Senate passes cybersecurity legislation to protect Tennessee Consumers

NASHVILLE — Cybersecurity legislation was passed by the State Senate on Wednesday tightening up Tennessee’s law regarding breach notification requirements to protect consumers.

The bill is sponsored by Senator Bill Ketron (R-Murfreesboro).

“With more and more personal information stored electronically, there is a growing need to protect personal information, funds and assets,” said Senator Ketron. “This bill moves Tennessee law forward in adapting to the ever-changing landscape of the cyber world and the threats that come as a result.”

Presently, Tennessee law requires a person, state agency, or business that owns or licenses computerized data that includes personal information to disclose any discovered breach of the security of the system to Tennessee residents whose unencrypted personal information may have been acquired by an unauthorized person. The law, however, does not affect encrypted information even though a growing number of breaches involve encrypted data as the methods used by criminals become more sophisticated. The time frame for this notification is also not specified under current law, simply saying it should be made in the most expedient time possible and without reasonable delay.

Senate Bill 2005 specifies that an unauthorized user includes employees of the information holder and that a breach of the security system includes the unauthorized acquisition of all computerized data, whether encrypted or unencrypted. It further requires that the notification requirement to disclose a breach be made immediately, but no later than 45 days from the discovery or notification of the breach or, in the event the disclosure is delayed due to the needs of law enforcement, no later than 45 days after the law enforcement agency determines that the disclosure will not compromise a criminal investigation.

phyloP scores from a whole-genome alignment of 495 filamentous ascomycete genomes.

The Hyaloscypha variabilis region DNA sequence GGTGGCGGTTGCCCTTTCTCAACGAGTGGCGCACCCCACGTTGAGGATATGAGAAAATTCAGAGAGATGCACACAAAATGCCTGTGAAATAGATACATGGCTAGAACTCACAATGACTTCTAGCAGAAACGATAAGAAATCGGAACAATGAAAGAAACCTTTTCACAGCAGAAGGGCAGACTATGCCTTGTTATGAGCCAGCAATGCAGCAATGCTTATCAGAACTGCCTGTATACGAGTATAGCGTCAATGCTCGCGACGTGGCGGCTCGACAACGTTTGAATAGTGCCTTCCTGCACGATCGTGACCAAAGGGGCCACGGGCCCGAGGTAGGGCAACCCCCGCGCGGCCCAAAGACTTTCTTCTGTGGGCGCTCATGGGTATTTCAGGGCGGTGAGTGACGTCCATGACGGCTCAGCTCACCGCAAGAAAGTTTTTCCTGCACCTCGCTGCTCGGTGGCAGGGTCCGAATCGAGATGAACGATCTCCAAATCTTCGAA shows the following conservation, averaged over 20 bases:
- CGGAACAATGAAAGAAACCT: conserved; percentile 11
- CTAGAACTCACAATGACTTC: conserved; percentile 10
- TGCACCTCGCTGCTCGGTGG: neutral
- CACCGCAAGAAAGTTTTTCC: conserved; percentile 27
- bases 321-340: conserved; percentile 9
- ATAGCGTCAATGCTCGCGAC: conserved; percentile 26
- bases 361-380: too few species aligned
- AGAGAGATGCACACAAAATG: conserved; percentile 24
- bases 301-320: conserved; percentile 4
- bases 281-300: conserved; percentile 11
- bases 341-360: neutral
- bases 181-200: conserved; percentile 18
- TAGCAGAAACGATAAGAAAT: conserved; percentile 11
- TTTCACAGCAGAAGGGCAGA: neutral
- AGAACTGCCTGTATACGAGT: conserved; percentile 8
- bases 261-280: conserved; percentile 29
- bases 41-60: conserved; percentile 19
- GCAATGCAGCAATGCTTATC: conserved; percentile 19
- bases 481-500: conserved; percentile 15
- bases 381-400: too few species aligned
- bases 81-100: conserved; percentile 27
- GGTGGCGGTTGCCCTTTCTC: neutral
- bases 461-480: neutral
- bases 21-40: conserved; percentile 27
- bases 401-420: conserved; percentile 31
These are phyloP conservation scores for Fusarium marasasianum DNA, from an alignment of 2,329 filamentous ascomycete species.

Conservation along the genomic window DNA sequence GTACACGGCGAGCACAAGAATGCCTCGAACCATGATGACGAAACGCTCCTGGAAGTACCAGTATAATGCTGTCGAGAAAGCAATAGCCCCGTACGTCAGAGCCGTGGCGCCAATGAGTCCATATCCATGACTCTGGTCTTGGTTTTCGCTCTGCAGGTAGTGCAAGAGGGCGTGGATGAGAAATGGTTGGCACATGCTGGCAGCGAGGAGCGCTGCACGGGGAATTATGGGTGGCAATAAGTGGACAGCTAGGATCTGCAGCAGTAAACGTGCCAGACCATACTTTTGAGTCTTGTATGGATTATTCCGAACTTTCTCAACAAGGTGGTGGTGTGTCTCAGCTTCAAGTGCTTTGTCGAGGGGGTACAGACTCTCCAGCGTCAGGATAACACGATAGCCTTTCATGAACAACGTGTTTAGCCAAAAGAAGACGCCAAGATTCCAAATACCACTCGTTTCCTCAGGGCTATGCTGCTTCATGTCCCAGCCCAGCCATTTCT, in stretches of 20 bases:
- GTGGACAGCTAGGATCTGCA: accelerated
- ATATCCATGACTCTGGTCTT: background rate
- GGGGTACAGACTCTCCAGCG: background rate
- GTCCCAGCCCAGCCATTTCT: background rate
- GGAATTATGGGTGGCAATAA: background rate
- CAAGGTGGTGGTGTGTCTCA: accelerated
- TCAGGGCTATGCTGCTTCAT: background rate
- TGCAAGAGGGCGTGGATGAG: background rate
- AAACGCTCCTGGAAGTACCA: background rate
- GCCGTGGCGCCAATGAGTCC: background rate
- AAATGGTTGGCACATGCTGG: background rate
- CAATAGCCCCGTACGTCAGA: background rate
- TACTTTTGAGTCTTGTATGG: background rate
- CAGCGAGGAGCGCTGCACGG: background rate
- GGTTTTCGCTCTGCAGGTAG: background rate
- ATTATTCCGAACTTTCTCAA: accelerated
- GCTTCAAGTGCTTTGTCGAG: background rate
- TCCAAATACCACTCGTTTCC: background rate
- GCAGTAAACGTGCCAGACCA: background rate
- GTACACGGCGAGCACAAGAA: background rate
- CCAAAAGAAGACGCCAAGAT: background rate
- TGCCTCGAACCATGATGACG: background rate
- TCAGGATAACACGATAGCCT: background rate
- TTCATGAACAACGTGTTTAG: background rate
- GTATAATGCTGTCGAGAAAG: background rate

According to the Credit Union National Association, it is estimated that the 2013 Target breach cost credit unions over $30 million and the 2014 Home Depot breach is estimated to have cost even more. These costs include notifying customers of the breach, reissuing credit and debit cards, closing and reopening member accounts, refunding fraudulent charges, stopping and blocking payments and increasing fraud monitoring.

The bill is set to be heard on final consideration in the House of Representatives on Monday night.


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